. Several World Heritage sites, including historic monuments from the precolonial era and national parks, are within an hour's drive from Bulawayo, making it a great tourist destination. Understand Bulawayo was founded by Lobengula, the last Ndebele king, who settled in what is now Zimbabwe around the 1840s along with a large number of fellow Ndebele who had trekked there all the way from Zululand (KwaZulu-Natal). In 1893, the British South Africa Company invaded the area in a conflict known
Africa 1962 tour of South Africa by the British Lions had Rhodesia as the opening fixture on the tour. The opening game of the Lions tour saw the visitors win in Bulawayo, beating Rhodesia 38 to 9 on 26 May. The next tour, in 1964 (1964 British Lions tour to South Africa), the Lions won in Salisbury, beating the side 32 to 6. In 1973 Rhodesia played a one-off match against Italy (Italy national rugby union team), winning 42 to 4. In 1970 Rhodesia played New Zealand on 27 July, losing 14 to 27. In 1974, the Lions were back at Salisbury (Harare) where they defeated Rhodesia 42 to 6. The coming decades of the 1960s and 1970s saw a number of home-grown players considered good enough to be selected for South Africa (South Africa national rugby union team).Rhodesia’s rugby playing strength reached its peak in the early to mid 1970s seasons when the country possessed 49 clubs, putting together 102 teams. Wikipedia:Bulawayo Dmoz:Regional Africa Zimbabwe Localities Matabeland North Bulawayo Commons:Category:Bulawayo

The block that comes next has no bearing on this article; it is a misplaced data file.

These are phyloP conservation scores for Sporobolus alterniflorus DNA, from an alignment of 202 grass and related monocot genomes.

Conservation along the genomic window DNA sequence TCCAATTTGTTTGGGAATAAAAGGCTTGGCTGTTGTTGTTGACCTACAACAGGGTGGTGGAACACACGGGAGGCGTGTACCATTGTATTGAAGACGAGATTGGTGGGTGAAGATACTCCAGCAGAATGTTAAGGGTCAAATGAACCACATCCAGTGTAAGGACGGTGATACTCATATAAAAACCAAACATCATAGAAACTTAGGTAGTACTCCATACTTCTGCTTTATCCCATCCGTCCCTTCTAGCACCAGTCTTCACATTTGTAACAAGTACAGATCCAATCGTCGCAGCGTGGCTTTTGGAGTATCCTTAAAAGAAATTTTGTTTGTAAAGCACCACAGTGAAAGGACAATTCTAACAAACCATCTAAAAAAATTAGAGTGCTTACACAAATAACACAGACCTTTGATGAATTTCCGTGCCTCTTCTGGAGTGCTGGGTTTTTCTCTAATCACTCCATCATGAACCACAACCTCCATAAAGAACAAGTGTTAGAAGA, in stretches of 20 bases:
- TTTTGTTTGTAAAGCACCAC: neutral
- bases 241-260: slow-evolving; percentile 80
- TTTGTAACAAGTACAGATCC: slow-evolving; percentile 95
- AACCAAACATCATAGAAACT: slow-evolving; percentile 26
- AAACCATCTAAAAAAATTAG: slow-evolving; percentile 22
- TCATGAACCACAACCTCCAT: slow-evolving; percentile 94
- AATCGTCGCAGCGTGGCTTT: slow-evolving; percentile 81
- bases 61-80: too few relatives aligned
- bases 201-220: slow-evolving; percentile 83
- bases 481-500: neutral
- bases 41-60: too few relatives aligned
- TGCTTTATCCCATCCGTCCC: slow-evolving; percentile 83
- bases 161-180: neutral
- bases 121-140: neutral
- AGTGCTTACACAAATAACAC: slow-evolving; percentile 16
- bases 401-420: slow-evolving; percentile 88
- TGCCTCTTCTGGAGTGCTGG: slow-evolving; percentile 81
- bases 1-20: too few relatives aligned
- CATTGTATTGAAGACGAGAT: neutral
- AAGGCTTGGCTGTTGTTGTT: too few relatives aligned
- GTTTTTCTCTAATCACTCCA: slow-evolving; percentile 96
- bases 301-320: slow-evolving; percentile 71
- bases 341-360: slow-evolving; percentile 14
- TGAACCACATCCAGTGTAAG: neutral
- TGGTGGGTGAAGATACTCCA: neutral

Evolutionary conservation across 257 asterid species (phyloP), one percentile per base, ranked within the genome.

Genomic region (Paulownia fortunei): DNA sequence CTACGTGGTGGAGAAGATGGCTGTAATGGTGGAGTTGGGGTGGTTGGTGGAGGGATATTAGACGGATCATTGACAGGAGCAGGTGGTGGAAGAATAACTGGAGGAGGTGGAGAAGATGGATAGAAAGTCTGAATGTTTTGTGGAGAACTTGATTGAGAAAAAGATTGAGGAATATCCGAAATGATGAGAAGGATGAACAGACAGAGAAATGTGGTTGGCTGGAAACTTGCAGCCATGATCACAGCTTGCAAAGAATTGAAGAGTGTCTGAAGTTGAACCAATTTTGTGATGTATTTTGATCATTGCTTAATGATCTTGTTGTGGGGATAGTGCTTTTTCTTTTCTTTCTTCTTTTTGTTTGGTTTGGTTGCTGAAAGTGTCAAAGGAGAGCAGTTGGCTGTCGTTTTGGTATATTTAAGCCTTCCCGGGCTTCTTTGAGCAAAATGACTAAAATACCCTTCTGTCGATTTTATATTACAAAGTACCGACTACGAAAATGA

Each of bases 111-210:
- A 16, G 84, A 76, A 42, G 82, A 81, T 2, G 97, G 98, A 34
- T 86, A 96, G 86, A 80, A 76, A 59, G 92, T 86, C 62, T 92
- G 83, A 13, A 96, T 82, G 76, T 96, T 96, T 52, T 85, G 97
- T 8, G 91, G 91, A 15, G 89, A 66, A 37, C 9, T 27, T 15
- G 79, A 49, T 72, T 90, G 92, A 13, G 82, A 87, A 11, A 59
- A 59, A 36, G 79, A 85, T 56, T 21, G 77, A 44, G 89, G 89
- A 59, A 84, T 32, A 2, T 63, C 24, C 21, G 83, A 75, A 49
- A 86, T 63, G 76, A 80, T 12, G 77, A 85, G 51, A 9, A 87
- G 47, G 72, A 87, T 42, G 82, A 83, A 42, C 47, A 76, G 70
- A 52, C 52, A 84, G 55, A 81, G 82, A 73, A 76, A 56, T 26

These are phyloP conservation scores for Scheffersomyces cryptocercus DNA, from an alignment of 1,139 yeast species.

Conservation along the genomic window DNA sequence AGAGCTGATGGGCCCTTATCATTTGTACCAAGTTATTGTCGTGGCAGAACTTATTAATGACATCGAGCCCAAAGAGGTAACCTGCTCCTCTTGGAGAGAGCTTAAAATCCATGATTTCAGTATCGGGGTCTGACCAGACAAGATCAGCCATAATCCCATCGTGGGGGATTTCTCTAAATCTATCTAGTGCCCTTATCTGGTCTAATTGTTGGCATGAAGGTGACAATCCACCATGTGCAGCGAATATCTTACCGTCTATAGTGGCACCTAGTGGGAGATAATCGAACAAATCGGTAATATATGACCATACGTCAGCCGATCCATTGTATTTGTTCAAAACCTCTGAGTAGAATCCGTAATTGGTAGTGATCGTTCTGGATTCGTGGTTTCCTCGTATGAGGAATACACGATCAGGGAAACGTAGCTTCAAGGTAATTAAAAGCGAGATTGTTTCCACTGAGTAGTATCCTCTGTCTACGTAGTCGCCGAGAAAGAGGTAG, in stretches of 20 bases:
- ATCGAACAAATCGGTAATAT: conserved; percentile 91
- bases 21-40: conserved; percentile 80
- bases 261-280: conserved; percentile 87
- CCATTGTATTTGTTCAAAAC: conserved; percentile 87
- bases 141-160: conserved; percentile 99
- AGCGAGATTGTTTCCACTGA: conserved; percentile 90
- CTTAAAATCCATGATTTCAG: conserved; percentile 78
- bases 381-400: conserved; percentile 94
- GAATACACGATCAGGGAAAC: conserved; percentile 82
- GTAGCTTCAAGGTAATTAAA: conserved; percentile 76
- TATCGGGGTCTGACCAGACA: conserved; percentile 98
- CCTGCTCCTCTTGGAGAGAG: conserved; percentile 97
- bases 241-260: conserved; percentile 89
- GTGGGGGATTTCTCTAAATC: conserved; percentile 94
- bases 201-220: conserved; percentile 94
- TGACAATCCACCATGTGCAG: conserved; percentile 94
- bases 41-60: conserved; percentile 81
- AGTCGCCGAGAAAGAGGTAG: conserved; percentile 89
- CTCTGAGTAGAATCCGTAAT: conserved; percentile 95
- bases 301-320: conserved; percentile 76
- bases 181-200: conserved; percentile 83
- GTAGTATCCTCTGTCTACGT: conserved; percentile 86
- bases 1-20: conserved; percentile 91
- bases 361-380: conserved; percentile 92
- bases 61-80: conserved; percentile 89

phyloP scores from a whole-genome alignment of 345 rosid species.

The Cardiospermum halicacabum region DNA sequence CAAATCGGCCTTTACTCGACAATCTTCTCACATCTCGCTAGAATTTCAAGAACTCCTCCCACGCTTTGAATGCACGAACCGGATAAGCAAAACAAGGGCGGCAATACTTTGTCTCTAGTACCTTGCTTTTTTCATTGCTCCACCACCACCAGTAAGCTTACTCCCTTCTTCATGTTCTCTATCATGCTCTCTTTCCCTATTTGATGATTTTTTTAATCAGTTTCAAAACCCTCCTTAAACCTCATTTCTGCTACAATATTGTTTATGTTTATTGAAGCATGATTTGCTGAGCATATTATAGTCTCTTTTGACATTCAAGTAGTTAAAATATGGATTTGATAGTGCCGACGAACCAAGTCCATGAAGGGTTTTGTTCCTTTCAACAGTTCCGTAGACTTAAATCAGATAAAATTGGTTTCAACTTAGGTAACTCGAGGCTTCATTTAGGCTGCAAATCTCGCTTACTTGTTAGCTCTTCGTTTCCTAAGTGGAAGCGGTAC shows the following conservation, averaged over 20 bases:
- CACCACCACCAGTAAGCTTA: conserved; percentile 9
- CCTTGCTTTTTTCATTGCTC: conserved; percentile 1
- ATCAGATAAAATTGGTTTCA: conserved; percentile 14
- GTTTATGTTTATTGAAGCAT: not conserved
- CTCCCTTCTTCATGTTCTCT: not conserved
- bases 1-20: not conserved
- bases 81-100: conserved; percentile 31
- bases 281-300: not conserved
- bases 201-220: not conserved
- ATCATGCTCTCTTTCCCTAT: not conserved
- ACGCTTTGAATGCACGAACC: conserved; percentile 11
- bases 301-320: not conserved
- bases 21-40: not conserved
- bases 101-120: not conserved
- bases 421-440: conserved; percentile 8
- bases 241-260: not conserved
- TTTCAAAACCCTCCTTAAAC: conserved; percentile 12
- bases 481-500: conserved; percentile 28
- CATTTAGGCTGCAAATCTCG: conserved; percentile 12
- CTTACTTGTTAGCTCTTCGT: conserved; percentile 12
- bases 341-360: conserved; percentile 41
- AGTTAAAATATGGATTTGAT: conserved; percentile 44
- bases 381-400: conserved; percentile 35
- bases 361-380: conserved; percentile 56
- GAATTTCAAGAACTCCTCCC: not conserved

display inline,title '''Queens Sports Club''' is a multi-purpose stadium in Bulawayo, Zimbabwe. It is used mostly for cricket matches. The stadium holds 13,000. The club is one of two homegrounds for the Matabeleland Cricket Team, which up until recently was captained by the Zimbabwean international opening pace bowler Heath Streak. The other Matabeleland Cricket Team ground in Bulawayo